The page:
A tragic hero is an honourable protagonist (or any literary character) with a tragic flaw, also known as fatal flaw, which eventually leads to his death or decease or downfall. A tragic hero usually has the following sequence of "Great, Good, Flaw, Downfall." and more often than not dies at some point in the story. Tragic heroes appear in the dramatic works of Shakespeare, Seneca, Marlowe, Webster, Strindberg, and many other writers. Tragic heroes possess some flaw or obsession that will eventually lead to their demise. The characters do not have to be inherently "good", or moral, but they do have to have some undiscovered potential that makes the audience feel that they could have done great things. The audience admires and pities these characters for that reason, but when the death of the tragic hero comes it often brings a sense of relief. The concept of the tragic hero was created in ancient Greek tragedy and defined by Aristotle.As defined by Aristotle, a man of noble stature who is admired by society but flawed. An Aristotelian tragic hero must have four characteristics : 1.
2. Hamartia (translated as flaw or error of judgment or tragic virtue). 3. A reversal of fortune(peripeteia) brought about because of the hero's Hamartia. 4. The discovery or recognition that the reversal was brought about by the hero's own actions (anagnorisis)
Some common traits characteristic of a tragic hero are:
• The hero is sometimes led to his downfall due to excessive pride. • The hero usually struggles with an antagonist, where they fight to the death for what they believe in. • The hero discovers his fate by his own actions, not by things happening to him. • The hero sees and understands his doom, and that his fate was revealed by his own actions. • The hero's downfall is understood by Aristotle to arouse pity and terror. • The hero is physically or spiritually wounded by his experiences, often resulting in his death. • The hero is often a king or leader of men, so that his people experience his fall with him. This could also include a leader of a family. • The hero learns something from his mistake.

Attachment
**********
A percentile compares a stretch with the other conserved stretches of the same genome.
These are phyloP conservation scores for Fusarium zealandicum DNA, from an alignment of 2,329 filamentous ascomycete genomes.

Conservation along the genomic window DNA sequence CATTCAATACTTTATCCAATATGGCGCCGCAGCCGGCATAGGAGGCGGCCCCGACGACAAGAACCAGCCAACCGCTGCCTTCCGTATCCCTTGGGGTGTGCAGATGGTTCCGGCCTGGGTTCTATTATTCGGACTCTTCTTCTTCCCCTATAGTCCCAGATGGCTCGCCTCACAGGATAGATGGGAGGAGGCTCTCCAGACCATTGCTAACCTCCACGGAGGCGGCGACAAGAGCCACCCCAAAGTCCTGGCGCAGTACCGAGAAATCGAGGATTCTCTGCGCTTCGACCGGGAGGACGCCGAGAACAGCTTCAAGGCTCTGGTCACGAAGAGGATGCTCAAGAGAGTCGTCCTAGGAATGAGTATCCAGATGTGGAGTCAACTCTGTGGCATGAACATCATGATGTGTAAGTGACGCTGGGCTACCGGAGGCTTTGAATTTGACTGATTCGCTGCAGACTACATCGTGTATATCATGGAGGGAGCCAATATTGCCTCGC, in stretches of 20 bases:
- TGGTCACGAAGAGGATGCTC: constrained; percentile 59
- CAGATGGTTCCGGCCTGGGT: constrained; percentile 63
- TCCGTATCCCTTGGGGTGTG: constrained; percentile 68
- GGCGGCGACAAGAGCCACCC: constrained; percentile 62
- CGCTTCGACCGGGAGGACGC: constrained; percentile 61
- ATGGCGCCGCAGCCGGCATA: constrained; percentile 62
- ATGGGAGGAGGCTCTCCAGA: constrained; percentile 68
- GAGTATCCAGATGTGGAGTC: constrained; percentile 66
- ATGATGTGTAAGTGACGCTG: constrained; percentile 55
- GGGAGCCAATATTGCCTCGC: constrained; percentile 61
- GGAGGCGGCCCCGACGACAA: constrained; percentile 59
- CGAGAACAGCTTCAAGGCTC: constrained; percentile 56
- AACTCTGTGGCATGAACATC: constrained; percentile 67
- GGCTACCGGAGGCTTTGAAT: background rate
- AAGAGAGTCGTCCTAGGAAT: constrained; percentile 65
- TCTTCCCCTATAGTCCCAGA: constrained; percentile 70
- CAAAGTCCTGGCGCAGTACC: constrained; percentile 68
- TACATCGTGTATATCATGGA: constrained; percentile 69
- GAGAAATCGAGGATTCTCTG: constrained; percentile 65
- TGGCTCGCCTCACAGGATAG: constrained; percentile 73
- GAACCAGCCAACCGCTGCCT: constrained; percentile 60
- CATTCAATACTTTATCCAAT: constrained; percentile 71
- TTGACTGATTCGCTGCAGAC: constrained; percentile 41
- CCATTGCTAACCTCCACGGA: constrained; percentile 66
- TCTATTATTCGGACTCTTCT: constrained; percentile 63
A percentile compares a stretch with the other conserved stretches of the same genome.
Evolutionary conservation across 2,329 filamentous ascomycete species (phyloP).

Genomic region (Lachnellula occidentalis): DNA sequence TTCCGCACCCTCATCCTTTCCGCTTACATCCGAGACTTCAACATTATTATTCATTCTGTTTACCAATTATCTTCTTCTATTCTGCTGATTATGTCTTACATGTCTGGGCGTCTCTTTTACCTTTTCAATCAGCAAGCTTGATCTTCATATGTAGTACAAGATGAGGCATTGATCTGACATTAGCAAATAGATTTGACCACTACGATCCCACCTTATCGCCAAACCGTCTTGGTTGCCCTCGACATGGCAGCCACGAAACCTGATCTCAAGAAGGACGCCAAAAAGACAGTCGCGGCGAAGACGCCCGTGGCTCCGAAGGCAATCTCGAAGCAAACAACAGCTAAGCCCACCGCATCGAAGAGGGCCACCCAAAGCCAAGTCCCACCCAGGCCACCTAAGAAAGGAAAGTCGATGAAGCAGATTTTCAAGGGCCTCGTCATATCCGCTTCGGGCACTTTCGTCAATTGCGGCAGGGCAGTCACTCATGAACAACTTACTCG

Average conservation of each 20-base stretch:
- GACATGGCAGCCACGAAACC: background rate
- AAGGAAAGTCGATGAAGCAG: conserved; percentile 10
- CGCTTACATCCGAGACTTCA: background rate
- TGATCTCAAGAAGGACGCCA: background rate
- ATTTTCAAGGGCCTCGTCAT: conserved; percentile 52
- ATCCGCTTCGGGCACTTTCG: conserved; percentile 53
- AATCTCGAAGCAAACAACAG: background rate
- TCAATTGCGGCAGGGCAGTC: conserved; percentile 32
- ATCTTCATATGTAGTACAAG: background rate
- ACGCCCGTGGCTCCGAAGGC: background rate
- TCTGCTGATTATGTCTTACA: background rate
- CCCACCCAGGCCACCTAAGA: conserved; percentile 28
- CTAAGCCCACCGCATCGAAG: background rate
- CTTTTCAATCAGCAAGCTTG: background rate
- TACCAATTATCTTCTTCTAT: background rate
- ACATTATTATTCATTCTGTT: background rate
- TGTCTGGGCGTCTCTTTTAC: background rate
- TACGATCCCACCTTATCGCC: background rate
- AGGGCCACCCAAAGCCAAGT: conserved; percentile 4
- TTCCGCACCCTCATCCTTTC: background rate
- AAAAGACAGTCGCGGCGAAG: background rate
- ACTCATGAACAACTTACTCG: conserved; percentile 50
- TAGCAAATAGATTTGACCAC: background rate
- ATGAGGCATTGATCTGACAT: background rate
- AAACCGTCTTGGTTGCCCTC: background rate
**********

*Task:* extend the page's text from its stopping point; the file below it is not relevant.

• The hero is faced with a serious decision.
• The suffering of the hero is meaningful.
• There may sometimes be supernatural involvement (in Shakespeare's Julius Caesar, Caesar is warned of his death via Calphurnia's vision and Brutus is warned of his impending death by his evil spirit). • The Shakespearean tragic hero dies at some point in the story, for example Macbeth. Shakespeare's characters illustrate that tragic heroes are neither fully good nor fully evil. Through the development of the plot a hero's mistakes, rather than his quintessential goodness or evil, lead to his tragic downfall. • The hero of classical tragedies is almost universally male. Later tragedies (like Shakespeare's Antony and Cleopatra) introduced the female tragic hero. Portrayals of female tragic heroes are notable because they are rare.
Famous tragic heroes
• King Lear
• Doctor Faustus
|MacBeth - Tragic Hero | | The character of Macbeth is a classic example of a Shakespearean | |tragic hero. There are many factors which contribute to the | |degeneration of Macbeth of which three will be discussed. The three | |points which contribute greatly to Macbeth's degeneration are the | |prophecy which was told to him by the...